ST. GEORGE — Kael Weston, the Democratic Party candidate for District 2 for the United States House of Representatives, recently spoke with St. George News to discuss current issues ranging from health care to bridging division in the country.
Weston is running against incumbent Rep. Chris Stewart and Libertarian candidate J. Robert Latham.
Weston, a Utah native, served for over a decade in the U.S. State Department and spent seven years in Iraq and Afghanistan. During and after the biggest battle of the Iraq war in Falluja, Weston served as the State Department Political Advisor to a dozen Marine leaders to rebuild Falluja and facilitate the return of hundreds of thousands of residents back to the city, among other responsibilities. (See Ed. note)
Weston is also an author of “The Mirror Test,” a nonfiction book that grapples with America’s actions abroad and the consequences of war. He has also been a monthly contributor to the Salt Lake Tribune and has had writing published in the New York Times, Wall Street Journal, The Hill, Washington Post and others.
Weston has spent much of his campaign in his 2003 Toyota Tacoma truck driving from one end of the state to the other visiting with people and listening to the issues that are most concerning to voters. He has also sat in on County Commission meetings in towns such as Beaver and Garfield.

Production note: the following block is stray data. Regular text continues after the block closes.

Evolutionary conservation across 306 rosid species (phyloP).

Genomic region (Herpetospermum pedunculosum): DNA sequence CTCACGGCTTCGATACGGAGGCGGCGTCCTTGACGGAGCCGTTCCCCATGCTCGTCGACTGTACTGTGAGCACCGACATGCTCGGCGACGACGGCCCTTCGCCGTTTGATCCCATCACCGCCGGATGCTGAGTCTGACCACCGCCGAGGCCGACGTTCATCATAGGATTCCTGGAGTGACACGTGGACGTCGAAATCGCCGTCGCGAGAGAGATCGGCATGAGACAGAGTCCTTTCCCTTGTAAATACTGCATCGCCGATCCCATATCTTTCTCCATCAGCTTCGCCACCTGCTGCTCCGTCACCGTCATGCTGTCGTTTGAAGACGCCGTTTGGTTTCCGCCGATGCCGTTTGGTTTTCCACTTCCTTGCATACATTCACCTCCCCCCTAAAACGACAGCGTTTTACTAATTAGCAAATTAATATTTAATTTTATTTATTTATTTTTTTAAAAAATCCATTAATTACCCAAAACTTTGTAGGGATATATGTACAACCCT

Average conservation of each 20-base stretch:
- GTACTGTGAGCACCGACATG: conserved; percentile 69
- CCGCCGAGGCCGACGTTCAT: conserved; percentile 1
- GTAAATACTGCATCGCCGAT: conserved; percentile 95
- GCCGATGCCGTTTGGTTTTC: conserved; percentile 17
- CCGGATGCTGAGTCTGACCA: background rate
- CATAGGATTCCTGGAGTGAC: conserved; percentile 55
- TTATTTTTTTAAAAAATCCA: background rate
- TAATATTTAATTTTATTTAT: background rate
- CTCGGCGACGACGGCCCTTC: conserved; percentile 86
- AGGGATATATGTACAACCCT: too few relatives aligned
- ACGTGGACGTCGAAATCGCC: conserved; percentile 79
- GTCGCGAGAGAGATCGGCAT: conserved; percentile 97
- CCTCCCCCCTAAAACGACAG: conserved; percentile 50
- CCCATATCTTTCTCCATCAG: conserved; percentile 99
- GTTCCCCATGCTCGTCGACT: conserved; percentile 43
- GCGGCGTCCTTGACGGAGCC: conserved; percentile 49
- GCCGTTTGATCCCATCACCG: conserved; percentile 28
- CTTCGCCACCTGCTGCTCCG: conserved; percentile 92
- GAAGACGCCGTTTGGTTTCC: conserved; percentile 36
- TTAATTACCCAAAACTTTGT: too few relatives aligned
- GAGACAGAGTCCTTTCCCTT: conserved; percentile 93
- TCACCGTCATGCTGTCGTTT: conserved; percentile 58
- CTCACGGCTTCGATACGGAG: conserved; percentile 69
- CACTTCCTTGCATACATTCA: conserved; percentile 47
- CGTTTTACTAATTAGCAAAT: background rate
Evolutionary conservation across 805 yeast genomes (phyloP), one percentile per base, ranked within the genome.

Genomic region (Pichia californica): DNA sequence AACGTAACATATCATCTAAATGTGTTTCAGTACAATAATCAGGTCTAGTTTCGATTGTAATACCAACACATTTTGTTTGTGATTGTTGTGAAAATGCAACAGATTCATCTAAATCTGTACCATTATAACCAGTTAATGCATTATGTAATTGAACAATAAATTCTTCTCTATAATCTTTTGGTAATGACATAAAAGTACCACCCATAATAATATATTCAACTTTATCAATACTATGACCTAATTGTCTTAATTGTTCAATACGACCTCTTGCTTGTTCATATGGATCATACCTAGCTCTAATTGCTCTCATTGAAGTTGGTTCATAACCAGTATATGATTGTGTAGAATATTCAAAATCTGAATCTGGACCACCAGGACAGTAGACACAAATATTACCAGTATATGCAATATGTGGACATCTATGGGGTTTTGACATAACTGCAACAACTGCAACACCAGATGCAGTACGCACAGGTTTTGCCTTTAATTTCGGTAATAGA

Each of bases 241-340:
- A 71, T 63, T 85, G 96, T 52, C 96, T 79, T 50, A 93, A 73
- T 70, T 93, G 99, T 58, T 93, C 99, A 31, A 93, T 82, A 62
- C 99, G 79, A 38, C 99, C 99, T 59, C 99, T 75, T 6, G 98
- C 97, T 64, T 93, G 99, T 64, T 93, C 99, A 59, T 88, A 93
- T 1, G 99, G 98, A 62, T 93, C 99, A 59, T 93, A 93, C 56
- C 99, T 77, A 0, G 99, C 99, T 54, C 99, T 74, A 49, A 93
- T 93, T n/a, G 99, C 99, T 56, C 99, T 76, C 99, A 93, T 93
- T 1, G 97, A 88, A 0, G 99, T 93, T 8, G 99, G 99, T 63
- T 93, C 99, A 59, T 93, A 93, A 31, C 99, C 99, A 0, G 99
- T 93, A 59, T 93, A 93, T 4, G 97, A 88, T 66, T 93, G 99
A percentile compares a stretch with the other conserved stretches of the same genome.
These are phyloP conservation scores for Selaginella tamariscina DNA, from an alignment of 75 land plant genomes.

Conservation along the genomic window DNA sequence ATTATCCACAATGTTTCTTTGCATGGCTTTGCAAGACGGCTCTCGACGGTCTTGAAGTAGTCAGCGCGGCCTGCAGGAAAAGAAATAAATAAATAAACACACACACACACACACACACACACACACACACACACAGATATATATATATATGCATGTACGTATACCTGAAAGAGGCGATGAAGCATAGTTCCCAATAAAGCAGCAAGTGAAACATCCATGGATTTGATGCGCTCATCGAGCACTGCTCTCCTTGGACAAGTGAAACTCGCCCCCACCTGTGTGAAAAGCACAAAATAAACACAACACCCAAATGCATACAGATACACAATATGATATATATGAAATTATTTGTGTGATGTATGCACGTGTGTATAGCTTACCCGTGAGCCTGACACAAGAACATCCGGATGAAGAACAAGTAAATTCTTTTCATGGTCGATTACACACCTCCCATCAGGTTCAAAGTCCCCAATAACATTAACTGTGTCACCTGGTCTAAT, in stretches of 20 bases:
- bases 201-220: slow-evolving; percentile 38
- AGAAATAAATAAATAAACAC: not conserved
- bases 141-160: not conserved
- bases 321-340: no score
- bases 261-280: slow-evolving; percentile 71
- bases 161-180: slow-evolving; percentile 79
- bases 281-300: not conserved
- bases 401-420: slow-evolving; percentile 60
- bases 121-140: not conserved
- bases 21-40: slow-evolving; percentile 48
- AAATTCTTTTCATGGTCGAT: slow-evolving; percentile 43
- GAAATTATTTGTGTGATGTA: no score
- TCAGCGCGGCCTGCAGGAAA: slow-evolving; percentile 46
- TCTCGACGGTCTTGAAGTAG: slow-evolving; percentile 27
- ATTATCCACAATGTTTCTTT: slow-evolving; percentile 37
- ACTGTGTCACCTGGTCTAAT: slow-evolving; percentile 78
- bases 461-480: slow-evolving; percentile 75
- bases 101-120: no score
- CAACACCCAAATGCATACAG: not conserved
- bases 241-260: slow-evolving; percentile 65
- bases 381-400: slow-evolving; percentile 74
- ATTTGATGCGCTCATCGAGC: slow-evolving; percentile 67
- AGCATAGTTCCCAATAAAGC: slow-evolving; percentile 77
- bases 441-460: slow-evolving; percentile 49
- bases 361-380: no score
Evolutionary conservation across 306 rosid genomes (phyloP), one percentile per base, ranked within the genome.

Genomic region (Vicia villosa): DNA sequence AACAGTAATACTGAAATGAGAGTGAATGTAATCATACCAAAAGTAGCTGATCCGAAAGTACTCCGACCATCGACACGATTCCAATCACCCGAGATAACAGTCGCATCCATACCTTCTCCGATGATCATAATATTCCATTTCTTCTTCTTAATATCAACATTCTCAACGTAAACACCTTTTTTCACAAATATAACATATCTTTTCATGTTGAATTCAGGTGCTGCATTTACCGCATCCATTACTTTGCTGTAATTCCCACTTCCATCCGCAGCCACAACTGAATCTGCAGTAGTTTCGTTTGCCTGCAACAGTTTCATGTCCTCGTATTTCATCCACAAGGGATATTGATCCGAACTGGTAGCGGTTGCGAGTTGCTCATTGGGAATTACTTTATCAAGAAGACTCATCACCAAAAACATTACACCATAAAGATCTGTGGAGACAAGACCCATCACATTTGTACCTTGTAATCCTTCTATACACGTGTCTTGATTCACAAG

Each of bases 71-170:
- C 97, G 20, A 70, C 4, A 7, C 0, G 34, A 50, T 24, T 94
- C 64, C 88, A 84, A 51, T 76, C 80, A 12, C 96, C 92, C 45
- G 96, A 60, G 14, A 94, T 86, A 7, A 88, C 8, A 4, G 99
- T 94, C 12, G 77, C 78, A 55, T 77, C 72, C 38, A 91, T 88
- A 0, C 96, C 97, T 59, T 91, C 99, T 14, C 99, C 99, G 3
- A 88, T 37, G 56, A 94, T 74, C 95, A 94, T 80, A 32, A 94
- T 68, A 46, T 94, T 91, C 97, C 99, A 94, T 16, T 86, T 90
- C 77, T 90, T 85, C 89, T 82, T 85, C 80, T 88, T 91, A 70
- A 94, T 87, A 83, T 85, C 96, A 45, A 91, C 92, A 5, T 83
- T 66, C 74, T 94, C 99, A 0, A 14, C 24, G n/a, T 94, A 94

“It’s quite a year to be running, but I’m still convinced this is one of the most important things I’ll ever do — probably not the hardest thing I’ve ever done — but one of the most important things, for sure.”
See Weston’s answers to St. George News’ questions below:
Why do you think you’re the right candidate for the job and what issues are most pressing to you?
Being raised by parents who grew up and Milford, and having grandparents who owned stores in Milford and Beaver, Weston said he has a deep appreciation and understanding of the needs of small towns in rural Utah, which are often overlooked due to the vastness of the district.
Combined with his time spent serving overseas, Weston said his experiences have afforded him a unique perspective shaped from life experiences and having had the great honor of representing the country for almost 11 years.
“That experience made me realize that policy, when done well, helps people, but when policy fails, people can die. Iraq taught me that,” he said. “While I haven’t run for office since high school, representing our country officially in that role I think gives me a lot of perspective and experience to say, ‘I’m ready to represent a district of 700,000 people.'”